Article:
“What can I do to save yaki?…” The question that I have heard a number of times now, carefully articulated in English from young Indonesian students as they beam at me from amongst their excited school mates.
So, how can we find an answer?….well, at first consideration it is certainly challenging – how can this youngster make a difference? But as you spend longer working in conservation, you realise the inherent importance of the younger generation, and the true difference that these guys can make. A positive attitude towards the environment, fuelled by a knowledge and appreciation of the distinct and unique natural world that surrounds us, is incredibly powerful. It is they who act as role models, enabling a wave of awareness to spread, in this case holding the potential to shift popularity from consumption to conservation.
Facilitating those fine threads of knowledge, that transform into awareness, developing into the potential for real changes in behaviour; eventually fostering a deeper connection to the natural environment in order to develop greater incentives to conserve it.
“But what about the problem of eating yaki.” A good one this one….a pondering of utmost importance, and ultimately what we are trying to work on to prevent the loss of this wonderful species to the dinner plate. People here mainly eat monkeys as a delicacy, not for subsistence. One must realise that there is no easy answer, that the situation is complex and requires far-reaching cooperation and an understanding at many levels. But the reasons not to eat yaki are relatively simple…if you care to liken the understanding to a series of connections: Firstly, aside from the fundamentals of animal rights and welfare, of consideration of their inherent value and sentience, of why yaki are important….integral to ecosystem functions, seed dispersers and representing an iconic species drawing international interest. Then an explicit realisation must be sought that we are attempting to protect yaki’s forest homes; if we protect the forests we safeguard a multitude of other species, the diversity of life, including the big, but slightly less hairy primates – people. Communities around the world, not only those living directly within and around forests rely on them for ecosystem services, for protection against erosion, natural disasters, for water preservation, for food, medicines, and in the bigger picture, to ensure that we halt the escalating risks of a global disaster caused by climate change.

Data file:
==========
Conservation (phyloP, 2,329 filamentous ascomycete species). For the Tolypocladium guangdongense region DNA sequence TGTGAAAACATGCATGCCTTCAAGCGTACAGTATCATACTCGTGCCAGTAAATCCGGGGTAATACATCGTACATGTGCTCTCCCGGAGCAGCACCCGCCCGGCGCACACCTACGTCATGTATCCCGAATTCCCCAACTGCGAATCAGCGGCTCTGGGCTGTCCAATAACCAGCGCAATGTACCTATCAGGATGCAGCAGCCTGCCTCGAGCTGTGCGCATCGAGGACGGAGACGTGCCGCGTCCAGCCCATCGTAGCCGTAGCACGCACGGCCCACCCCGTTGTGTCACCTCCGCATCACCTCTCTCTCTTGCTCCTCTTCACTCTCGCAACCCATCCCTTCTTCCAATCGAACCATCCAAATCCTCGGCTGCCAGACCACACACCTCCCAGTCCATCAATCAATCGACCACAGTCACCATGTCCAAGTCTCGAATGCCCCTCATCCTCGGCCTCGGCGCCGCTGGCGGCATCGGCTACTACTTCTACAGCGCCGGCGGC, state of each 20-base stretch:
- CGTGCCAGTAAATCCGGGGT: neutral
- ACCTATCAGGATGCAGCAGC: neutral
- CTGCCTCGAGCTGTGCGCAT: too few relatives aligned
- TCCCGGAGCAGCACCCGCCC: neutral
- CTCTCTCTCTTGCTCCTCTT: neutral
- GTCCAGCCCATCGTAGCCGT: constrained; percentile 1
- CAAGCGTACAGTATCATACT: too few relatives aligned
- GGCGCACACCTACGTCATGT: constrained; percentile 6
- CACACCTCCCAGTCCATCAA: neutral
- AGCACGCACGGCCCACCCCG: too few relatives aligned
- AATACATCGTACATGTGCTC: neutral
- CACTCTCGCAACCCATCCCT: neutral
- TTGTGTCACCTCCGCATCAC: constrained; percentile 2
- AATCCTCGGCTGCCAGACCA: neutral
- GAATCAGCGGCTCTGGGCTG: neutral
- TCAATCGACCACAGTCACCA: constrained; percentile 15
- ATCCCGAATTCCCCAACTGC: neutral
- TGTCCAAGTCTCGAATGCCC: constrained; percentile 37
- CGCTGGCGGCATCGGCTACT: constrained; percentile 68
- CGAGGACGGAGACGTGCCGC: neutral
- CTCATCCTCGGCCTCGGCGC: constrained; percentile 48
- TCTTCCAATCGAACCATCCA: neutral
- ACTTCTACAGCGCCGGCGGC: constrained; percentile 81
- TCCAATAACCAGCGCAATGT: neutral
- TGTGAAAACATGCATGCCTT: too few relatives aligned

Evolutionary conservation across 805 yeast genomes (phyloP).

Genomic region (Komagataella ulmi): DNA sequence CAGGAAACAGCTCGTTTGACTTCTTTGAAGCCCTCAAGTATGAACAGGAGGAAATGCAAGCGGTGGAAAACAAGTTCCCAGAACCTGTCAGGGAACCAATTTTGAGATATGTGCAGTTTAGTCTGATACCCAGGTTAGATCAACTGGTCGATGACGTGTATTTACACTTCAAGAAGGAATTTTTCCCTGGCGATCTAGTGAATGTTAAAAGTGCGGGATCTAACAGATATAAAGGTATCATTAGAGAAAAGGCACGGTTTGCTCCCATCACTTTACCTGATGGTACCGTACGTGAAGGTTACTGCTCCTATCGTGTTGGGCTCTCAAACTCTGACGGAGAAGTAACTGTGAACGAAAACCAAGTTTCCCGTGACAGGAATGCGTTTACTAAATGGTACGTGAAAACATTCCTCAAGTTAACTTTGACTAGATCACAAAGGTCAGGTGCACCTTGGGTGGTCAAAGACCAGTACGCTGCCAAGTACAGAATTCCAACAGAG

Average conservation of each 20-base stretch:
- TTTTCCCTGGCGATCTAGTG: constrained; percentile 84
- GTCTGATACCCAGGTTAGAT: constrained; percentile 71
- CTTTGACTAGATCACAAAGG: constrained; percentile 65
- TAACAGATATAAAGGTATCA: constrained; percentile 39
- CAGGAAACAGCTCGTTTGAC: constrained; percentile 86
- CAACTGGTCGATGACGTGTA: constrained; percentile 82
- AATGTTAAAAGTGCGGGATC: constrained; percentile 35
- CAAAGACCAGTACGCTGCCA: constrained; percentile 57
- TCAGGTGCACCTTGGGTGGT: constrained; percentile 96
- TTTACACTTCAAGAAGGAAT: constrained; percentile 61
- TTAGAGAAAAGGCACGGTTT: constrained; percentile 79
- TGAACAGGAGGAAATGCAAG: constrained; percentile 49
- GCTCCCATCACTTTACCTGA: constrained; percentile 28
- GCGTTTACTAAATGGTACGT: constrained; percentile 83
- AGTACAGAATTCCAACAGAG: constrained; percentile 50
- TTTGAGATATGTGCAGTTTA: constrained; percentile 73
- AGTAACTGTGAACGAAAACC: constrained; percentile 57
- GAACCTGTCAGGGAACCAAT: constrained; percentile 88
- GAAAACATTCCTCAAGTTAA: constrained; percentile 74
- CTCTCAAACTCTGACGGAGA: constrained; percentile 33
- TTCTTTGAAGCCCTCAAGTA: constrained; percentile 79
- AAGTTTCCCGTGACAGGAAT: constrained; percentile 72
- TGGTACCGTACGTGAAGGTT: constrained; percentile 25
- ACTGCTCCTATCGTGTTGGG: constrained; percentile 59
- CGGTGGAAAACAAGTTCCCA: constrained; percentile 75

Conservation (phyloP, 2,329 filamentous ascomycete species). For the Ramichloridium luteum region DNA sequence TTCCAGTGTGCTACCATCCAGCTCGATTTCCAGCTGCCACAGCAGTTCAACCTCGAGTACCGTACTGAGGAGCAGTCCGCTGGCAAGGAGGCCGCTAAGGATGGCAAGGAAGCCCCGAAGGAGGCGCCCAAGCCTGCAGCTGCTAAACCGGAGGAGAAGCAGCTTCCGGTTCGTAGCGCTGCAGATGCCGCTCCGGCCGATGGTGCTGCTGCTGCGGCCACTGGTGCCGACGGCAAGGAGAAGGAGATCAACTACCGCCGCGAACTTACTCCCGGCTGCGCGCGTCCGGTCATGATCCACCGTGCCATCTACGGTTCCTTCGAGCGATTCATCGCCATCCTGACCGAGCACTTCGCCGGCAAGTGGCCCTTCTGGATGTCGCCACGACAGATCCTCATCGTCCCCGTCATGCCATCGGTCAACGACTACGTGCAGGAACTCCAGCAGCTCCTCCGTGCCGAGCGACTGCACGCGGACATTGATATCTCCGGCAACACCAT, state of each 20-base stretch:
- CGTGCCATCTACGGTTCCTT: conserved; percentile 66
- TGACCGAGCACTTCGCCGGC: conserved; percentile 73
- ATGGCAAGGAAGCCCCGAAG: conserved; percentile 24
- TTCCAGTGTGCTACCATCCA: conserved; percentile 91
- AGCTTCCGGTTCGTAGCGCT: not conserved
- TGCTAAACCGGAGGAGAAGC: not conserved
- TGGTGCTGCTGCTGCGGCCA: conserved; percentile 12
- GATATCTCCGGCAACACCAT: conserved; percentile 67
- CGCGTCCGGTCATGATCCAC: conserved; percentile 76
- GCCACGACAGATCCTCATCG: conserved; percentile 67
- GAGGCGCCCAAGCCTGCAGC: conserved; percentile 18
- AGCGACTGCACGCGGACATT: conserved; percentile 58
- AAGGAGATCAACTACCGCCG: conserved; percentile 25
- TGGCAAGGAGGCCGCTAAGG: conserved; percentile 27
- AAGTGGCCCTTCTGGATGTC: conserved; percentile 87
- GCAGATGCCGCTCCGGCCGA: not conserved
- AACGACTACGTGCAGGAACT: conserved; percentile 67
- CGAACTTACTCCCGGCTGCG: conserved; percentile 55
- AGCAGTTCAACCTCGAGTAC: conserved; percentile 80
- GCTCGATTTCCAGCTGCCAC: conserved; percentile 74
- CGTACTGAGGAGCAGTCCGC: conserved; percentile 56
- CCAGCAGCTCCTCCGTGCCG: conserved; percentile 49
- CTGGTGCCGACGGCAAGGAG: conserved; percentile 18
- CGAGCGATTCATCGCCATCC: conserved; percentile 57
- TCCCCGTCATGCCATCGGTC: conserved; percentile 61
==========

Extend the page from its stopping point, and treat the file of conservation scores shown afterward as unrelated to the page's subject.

Another fundamental aspect is that of responsibility, and looking into the future. It is often argued that yaki are tasty, and it has become a tradition to eat this delicacy at times of celebration…yet, what is tradition? Passing down elements of a culture from generation to generation – yet any tradition that is unsustainable, particularly those of hunting are going against the fundamental aspect that in fact there will be no more yaki to ‘pass down’ to the next generations. They will have been consumed, along with the other endangered species, at such a rate that the future generations will have nothing, and the forests will be empty places…
Last week I found myself attending a lively outdoor seminar in Bitung, a city of conservation importance as the main hub of wildlife trade and holder of the Tangkoko Nature Reserve. There is no simple recipe for conservation, and education and awareness raising is just one element of a strategic approach needed to tackle the issues. But spreading the conservation message throughout the region is an integral part of our work, and the images of this post highlight some of our recent visits to schools, seminars and events that all act to gain our support for our conservation work and empower the next generations to live more sustainably. We are currently looking into a potential eco-school programme in one school to act as a pilot project to implement environmental awareness into the curriculum. I see hope in the these fresh young faces, and I believe that once sufficient incentives are acknowledged, supported by direct threat reduction such as enhanced law enforcement, that we can truly safeguard the future of the crested black macaques.